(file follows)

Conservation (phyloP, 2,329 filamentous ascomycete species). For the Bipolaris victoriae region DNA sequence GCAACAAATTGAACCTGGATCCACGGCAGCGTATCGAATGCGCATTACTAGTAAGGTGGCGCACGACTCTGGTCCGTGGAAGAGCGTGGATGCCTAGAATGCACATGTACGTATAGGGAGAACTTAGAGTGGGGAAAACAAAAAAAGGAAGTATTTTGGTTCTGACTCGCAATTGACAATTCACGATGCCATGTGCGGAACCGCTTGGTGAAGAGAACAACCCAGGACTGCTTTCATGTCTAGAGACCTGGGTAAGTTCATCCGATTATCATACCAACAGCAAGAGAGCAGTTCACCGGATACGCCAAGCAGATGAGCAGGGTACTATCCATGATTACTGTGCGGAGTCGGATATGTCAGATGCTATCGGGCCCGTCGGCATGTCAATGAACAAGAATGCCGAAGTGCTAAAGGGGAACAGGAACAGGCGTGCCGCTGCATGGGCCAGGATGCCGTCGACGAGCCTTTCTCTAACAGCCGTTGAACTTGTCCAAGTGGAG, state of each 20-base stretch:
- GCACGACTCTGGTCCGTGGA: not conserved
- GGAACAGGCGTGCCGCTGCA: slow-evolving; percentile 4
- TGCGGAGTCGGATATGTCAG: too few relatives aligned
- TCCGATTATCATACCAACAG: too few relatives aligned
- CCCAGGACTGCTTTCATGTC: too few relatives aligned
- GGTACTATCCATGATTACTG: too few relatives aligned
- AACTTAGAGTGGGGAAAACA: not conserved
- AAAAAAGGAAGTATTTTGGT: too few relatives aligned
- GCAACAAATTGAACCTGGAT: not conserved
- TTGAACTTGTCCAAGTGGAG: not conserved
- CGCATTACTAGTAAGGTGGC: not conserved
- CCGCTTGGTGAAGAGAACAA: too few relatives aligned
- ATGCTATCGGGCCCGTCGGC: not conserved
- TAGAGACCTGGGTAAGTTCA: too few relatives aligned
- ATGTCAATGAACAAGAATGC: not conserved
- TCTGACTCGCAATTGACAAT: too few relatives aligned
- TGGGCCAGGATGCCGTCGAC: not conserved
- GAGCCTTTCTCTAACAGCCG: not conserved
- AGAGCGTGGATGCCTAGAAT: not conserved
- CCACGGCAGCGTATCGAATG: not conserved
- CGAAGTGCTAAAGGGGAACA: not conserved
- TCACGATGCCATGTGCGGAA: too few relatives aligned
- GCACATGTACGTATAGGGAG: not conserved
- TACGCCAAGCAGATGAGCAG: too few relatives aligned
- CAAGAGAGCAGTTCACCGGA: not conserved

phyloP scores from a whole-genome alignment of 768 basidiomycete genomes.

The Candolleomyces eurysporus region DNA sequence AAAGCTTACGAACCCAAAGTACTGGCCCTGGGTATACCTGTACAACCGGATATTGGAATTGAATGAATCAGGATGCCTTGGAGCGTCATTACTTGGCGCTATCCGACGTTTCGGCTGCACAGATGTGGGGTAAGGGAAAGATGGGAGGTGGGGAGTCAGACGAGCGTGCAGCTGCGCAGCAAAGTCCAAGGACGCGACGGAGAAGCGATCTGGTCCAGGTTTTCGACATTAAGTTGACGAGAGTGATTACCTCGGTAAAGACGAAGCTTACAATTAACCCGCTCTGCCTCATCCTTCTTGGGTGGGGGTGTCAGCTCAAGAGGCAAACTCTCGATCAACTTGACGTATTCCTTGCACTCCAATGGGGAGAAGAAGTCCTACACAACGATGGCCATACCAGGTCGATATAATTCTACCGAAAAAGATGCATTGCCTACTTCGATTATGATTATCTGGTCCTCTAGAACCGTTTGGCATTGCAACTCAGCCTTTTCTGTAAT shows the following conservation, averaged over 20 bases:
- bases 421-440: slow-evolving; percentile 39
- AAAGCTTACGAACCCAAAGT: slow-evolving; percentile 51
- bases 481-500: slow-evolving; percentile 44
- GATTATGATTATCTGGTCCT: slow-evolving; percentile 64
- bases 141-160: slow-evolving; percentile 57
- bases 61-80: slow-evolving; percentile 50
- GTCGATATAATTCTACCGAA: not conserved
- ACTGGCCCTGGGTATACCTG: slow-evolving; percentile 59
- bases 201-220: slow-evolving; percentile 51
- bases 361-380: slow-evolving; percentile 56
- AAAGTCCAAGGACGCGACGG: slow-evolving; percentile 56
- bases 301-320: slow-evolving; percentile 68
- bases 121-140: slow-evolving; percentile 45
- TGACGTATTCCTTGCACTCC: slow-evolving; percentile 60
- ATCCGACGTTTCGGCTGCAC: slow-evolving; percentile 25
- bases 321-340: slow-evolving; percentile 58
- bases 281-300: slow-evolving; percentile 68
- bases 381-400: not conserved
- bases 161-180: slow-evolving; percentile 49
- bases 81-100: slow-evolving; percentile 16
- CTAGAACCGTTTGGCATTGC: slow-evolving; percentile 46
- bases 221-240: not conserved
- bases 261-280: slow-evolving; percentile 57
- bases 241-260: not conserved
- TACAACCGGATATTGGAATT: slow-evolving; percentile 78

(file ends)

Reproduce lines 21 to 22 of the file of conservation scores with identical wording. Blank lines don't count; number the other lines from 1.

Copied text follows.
- CCACGGCAGCGTATCGAATG: not conserved
- CGAAGTGCTAAAGGGGAACA: not conserved